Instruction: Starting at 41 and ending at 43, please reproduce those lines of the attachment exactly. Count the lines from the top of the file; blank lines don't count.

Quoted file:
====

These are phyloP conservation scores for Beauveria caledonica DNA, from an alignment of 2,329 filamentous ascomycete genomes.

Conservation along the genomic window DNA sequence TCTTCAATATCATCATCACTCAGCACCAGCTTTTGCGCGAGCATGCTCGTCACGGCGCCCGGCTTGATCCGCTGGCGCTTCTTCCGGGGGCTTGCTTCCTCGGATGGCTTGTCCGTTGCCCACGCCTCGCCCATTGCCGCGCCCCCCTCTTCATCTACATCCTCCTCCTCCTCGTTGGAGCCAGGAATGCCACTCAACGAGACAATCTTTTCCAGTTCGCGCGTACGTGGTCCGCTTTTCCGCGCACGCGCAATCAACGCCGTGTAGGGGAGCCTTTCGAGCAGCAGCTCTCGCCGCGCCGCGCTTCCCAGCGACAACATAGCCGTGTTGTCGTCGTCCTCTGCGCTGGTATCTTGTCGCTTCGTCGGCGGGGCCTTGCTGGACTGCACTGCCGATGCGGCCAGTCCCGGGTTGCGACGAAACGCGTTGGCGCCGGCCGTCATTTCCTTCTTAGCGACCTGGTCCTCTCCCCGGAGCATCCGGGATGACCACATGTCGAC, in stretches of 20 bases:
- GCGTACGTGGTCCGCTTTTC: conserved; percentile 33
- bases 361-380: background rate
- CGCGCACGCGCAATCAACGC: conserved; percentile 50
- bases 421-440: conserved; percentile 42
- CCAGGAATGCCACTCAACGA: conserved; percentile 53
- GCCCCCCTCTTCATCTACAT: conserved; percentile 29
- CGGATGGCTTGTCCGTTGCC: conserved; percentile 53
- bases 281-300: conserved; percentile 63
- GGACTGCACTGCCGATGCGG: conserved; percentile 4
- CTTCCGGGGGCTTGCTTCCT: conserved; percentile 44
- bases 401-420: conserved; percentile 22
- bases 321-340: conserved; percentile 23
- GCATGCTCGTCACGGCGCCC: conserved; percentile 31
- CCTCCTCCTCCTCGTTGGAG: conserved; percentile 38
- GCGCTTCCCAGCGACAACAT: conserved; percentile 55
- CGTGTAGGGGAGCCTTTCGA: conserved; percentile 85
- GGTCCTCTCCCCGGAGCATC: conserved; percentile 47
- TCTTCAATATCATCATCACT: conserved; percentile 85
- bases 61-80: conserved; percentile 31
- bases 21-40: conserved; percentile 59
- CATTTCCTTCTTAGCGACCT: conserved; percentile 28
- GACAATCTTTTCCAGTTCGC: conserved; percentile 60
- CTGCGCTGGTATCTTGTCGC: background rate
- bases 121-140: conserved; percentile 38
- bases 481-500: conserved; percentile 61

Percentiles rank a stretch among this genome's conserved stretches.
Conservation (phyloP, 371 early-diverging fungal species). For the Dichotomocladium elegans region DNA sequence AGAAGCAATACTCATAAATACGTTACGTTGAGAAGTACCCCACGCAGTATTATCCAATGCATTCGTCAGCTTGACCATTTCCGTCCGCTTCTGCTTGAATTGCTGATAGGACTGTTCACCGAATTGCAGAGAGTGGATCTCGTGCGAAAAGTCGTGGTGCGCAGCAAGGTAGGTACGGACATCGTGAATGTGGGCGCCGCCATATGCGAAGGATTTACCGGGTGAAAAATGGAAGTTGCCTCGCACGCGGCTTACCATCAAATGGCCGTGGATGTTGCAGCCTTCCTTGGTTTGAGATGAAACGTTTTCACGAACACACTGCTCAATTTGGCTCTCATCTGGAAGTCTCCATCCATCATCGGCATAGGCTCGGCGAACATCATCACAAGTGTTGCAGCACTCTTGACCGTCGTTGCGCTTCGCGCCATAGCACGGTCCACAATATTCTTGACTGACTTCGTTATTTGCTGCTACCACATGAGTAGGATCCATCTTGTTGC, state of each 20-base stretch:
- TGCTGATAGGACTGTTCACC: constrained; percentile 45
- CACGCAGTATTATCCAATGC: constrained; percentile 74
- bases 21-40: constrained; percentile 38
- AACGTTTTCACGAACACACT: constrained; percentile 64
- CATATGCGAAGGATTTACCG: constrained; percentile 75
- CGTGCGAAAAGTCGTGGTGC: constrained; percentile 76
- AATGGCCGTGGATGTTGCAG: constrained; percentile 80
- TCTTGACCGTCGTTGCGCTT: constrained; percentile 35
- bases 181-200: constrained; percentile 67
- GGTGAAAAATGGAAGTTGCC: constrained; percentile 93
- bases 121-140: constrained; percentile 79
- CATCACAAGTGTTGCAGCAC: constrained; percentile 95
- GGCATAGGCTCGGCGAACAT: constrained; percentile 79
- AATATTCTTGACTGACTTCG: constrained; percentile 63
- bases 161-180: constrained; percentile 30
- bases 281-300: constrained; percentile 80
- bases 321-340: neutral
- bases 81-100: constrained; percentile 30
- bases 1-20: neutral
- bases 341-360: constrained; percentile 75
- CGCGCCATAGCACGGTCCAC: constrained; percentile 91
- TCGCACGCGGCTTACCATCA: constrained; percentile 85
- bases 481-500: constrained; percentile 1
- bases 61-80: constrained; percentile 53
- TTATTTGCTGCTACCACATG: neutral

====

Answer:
- CATCACAAGTGTTGCAGCAC: constrained; percentile 95
- GGCATAGGCTCGGCGAACAT: constrained; percentile 79
- AATATTCTTGACTGACTTCG: constrained; percentile 63